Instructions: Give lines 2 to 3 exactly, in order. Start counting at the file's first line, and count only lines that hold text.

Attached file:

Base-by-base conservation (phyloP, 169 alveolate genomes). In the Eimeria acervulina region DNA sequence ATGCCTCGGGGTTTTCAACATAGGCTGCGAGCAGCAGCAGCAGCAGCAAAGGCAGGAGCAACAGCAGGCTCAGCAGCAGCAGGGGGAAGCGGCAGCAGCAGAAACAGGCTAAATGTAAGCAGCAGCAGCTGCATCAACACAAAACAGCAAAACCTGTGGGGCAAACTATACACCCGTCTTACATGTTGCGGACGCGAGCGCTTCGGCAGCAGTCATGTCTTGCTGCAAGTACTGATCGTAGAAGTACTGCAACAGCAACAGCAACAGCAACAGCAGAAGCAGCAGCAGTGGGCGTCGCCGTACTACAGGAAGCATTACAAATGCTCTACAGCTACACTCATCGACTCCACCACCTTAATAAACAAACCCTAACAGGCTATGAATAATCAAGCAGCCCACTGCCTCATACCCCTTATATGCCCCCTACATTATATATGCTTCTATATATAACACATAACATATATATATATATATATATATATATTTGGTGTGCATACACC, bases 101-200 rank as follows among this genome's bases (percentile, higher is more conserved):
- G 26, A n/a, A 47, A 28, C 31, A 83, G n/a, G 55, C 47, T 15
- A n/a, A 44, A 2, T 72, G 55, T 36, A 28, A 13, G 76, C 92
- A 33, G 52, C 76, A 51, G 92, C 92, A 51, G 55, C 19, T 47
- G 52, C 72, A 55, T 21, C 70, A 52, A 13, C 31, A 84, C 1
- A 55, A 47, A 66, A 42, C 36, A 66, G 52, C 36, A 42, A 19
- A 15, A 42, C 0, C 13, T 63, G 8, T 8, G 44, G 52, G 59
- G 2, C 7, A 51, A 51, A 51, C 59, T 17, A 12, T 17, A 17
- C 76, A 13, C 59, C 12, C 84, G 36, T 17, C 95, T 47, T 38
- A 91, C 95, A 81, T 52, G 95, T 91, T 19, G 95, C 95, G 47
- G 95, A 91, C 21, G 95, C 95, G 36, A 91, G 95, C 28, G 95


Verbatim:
- G 26, A n/a, A 47, A 28, C 31, A 83, G n/a, G 55, C 47, T 15
- A n/a, A 44, A 2, T 72, G 55, T 36, A 28, A 13, G 76, C 92